The Ravens will be hard-pressed to replicate what Boyle brings to this offense and how well he brings it. They are certain to add another tight end to the roster; Sean Culkin and Xavier Grimble are both on the practice squad, and they had former Seattle Seahawks tight end Luke Wilson in for a workout last week.
But for an offense still searching for answers this year, Boyle’s absence is a major loss.
3. The offensive line remains a picture of instability.
One of the pivotal plays in this game came when the Ravens opted to go for the first down on fourth-and-1 at their own 48-yard line trailing 20-10. The decision should have come as no surprise to anyone who watches the Ravens, as Harbaugh routinely preaches how analytics support that decision.
The Ravens, though, opted to unveil a Wildcat look with a direct snap to Mark Ingram, and the play proved disastrous when center Matt Skura’s snap sailed wide of Ingram, who fell on it after an 11-yard loss.
Later in the game, Skura dribbled a snap back to Jackson that turned into a 16-yard loss and effectively scuttled a drive. Last week, Skura dealt with a cut on his hand that caused several poor snaps. In this game, Jackson attributed the bad snaps to the weather, but regardless, bad snaps from center to quarterback — especially when in the shotgun or pistol formation the Ravens like — can be disastrous.
But Skura wasn’t the only one struggling. Right tackle D.J. Fluker was beaten a few times early in the game, prompting the Ravens to move right guard Patrick Mekari to tackle and insert little-used Ben Powers at guard.
Left tackle Ronnie Stanley has already been lost for the season, and starting right guard Tyre Phillips is on injured reserve. The Ravens find themselves mixing and matching and trying to find the right combination — which is fine in August, not so fine in Week 10. And they have to get those center snaps cleaned up in a hurry.
4. The Ravens needed a takeaway but couldn’t get one.
The Ravens entered the game with a streak of 21 straight games with a takeaway, faced a quarterback in Cam Newton who has struggled with turnovers, and played in weather that seemed perfectly suited for sloppy ball security.
Despite all that, the Ravens’ takeaway streak came to an end as Newton (13-for-17, 118 yards) played error-free ball and New England’s running backs held on to the ball on every one of their 39 carries.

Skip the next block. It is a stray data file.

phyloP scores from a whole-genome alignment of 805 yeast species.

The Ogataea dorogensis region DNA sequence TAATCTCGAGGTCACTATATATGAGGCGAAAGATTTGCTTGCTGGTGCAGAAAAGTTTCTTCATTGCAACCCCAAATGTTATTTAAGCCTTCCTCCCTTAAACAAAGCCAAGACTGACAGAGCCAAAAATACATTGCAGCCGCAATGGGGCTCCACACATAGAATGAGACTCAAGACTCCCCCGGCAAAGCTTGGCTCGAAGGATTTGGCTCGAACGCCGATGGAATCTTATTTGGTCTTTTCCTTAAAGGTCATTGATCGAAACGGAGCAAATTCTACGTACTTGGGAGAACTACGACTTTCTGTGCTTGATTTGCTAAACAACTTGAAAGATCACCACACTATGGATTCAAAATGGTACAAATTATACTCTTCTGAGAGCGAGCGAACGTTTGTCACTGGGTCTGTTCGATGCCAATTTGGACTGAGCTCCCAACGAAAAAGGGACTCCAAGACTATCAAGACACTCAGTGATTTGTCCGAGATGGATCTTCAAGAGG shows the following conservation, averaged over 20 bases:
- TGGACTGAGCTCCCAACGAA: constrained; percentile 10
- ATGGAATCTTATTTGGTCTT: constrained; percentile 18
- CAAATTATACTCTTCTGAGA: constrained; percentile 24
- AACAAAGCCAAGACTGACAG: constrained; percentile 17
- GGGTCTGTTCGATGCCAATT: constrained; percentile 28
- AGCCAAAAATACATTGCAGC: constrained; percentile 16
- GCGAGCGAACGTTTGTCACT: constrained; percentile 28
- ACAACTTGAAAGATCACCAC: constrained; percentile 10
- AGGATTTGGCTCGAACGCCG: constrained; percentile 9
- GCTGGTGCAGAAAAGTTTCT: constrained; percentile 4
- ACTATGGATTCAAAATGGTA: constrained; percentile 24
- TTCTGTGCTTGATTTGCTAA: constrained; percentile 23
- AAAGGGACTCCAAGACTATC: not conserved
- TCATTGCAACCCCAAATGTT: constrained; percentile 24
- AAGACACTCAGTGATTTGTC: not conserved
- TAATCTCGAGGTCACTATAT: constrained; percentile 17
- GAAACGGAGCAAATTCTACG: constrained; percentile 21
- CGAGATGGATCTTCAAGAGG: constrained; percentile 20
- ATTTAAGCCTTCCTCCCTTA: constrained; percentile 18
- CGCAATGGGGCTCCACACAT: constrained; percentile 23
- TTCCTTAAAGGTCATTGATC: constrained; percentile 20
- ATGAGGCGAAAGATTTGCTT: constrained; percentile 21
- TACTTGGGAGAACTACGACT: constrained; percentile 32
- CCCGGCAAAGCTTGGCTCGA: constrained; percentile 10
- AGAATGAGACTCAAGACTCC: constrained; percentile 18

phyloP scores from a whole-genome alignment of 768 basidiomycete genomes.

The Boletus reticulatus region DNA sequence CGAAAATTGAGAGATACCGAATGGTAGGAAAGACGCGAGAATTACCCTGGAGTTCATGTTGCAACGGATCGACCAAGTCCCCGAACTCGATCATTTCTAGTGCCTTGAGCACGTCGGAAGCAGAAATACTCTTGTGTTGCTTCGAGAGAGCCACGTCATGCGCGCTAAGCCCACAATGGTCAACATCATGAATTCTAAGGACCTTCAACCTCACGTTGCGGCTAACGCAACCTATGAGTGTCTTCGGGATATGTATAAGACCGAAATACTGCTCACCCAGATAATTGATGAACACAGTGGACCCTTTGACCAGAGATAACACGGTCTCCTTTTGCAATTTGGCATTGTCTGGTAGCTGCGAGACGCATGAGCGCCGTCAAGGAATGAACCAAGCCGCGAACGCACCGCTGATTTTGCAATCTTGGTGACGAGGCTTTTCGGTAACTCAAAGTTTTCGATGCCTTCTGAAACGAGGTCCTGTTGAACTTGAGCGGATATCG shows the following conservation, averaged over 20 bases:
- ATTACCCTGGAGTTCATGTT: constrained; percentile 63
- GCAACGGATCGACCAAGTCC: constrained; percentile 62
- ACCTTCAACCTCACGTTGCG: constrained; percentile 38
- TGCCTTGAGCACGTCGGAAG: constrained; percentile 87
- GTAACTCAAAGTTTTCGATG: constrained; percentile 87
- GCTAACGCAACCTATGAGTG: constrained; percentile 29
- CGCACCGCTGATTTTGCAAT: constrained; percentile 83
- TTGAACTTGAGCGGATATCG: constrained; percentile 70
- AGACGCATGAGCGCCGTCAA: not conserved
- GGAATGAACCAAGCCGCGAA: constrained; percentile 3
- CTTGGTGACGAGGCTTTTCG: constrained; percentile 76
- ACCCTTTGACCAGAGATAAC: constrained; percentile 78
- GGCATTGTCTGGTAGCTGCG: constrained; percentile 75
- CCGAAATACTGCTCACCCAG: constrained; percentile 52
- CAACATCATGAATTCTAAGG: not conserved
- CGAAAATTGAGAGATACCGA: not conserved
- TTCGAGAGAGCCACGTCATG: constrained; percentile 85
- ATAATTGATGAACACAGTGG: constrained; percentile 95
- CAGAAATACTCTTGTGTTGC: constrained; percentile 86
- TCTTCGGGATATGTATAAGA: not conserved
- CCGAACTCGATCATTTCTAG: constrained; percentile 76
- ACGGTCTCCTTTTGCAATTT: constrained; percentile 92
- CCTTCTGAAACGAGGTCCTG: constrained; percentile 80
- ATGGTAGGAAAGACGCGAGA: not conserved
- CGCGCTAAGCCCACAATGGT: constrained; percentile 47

Cornerbacks Marlon Humphrey and Marcus Peters have been especially adept this year at creating turnovers for the Ravens, with three of them returned for touchdowns in games the Ravens won.
On a night when the Ravens’ offense struggled in the elements, the Ravens could have benefited greatly from a short field or an immediate score, but for the first time in a long while, the Ravens couldn’t produce such a game-changing play.
5. The AFC North title is slipping further from reach.
After the game, Ravens players talked about the need to forget about this loss and “keep stacking” wins. That’s true, and as wide receiver Willie Snead said, “We’re 6-3. We’re still in a good spot.”
But there’s no doubt it’s not nearly as good a spot as 24 hours ago.
The Ravens suddenly find themselves three games behind the undefeated Pittsburgh Steelers (9-0) with seven games to play. A division title at this point seems a huge stretch, especially given the lengthy list of injuries the Ravens are now dealing with.
To be sure, a November schedule that included two games with the Steelers, one with the Titans and road trips to Indianapolis and New England figured to be a crucible that would in large part define this season. The Ravens are 1-2 in that stretch now, and probably need to win both the next two if they want to be back in the discussion for a divisional title. If they lose both, they will find themselves squarely on the playoff bubble.
“A lot of guys have to step up,” Snead said, “and we’re going to find out about ourselves.”